Waking up to Abundance

Serious Andi circa 2003…

I’ve worked as a performer for nearly twenty years and one of the things I always wished for was abundance. I saw it as this joyful stream of opportunities neatly fitting together like a toddler’s jigsaw puzzle. One project would end, leading to a well-earned rest before I effortlessly sailed into the next endeavour. 

Because I didn’t experience this, I thought abundance was absent from my career which felt like this stop-starty train I had to really graft to keep moving. 

But then I did a workshop that caused me to question that. The facilitator encouraged me to track all the opportunities that were actually coming my way.  Excel dork that I am, obviously I did this with a colour-coded spreadsheet. 

For two months I diligently filled it out every day and at the end, I was shocked to find, far from being devoid of opportunity, my career was filled with abundance. For a while, I relaxed, trusting that I didn’t have to push quite so hard but eventually, as is always the way, I slipped back into my old way of thinking.  

Then this year, when the lockdown began, I went into a high-hustle mode, saying  ‘yes’ to pretty much everything that came my way, largely out of fear given the uncertainty in my industry. Soon I was doing remote voice-over recordings, began a major writing project, sat on two comedy awards panels and got my podcast, Creative Sauce, off the ground. 

But several months in I’d said ‘yes’ to so much I felt overwhelmed. Don’t get me wrong, I was massively grateful for the offers, especially as many in my field were struggling but it was all too much. Then I had a lightbulb moment. 

The abundance I was seeking was in my life and always had been, but what I realised was, it just hadn’t felt how I’d imagined it would. I finally understood that abundance doesn’t always feel good! It can feel like too much, unmanageable, confusing, irritating even. Abundance can be overwhelming, inconvenient and misaligned with your schedule. It may not even come in the form you want it to. It just comes. I saw that, rather than abundance, the experience I really wanted was flow. That was the feeling of things fitting together and there being an ease and synchronicity.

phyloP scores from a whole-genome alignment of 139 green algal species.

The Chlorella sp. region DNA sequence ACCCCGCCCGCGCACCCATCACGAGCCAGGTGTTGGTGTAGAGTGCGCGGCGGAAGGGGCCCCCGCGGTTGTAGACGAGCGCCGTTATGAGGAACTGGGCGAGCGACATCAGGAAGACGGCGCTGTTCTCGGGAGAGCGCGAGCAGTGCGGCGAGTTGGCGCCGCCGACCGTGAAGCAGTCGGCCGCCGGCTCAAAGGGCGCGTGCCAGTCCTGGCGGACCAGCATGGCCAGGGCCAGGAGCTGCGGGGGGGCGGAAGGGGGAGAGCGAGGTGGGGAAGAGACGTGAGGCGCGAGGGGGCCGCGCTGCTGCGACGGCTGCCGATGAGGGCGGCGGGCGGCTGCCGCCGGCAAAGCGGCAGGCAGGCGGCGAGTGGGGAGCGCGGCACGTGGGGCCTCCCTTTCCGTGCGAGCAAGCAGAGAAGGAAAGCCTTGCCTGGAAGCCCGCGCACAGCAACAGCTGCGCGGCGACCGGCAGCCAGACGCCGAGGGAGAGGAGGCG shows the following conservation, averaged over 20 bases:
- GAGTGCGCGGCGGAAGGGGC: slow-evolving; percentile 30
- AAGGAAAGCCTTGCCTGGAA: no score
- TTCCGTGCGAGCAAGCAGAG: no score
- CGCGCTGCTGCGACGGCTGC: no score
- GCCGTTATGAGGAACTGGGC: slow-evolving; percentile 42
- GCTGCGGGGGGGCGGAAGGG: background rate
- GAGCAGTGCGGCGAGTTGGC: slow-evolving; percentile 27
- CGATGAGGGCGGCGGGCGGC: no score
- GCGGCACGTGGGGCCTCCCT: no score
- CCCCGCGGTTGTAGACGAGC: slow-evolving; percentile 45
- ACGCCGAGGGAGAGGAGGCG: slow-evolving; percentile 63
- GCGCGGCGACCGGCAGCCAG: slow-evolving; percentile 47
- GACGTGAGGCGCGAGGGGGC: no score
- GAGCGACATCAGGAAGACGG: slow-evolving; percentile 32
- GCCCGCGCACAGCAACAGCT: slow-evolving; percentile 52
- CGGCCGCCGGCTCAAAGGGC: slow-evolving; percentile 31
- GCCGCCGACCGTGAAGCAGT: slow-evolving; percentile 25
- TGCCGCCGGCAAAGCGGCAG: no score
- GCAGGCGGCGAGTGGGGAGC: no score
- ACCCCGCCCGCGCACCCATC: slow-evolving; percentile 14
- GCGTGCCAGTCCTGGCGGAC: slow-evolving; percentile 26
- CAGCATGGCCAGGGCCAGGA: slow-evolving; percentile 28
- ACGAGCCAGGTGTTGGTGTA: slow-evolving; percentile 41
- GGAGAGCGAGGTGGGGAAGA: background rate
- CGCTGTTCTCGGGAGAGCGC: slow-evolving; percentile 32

The realisation was a relief. I saw that I don’t need to be in this constant panic, trying to create abundance. I just need to put my energy into the right things at the right time and make room so that flow could occur. To have flow is essentially an act of trust. 

This is easier said than done, however. For many in the live performance and events industries, this uncertainty has created more hardship than opportunity and trust is, understandably, in short supply .So please spare a thought for all those who have fallen through the cracks of the Government’s support. 

And if you are back at work, whether as an employee or a freelancer, I hope you get to live an abundant life that flows and gives you as much joy as is humanly possible! 

As I was searching online I came across this link from the RSC they have shared their own plans on how to work in this time of COVID but also resources and possible funding opportunities that may be of help to support artists and freelancers. Let me know if it is of any use? And please share other possible resources in the comments in case they may help others.

Pre-order my debut novel, Asking For A Friend at WHSmith, Amazon, Waterstones or support your local bookshop at Bookshop UK

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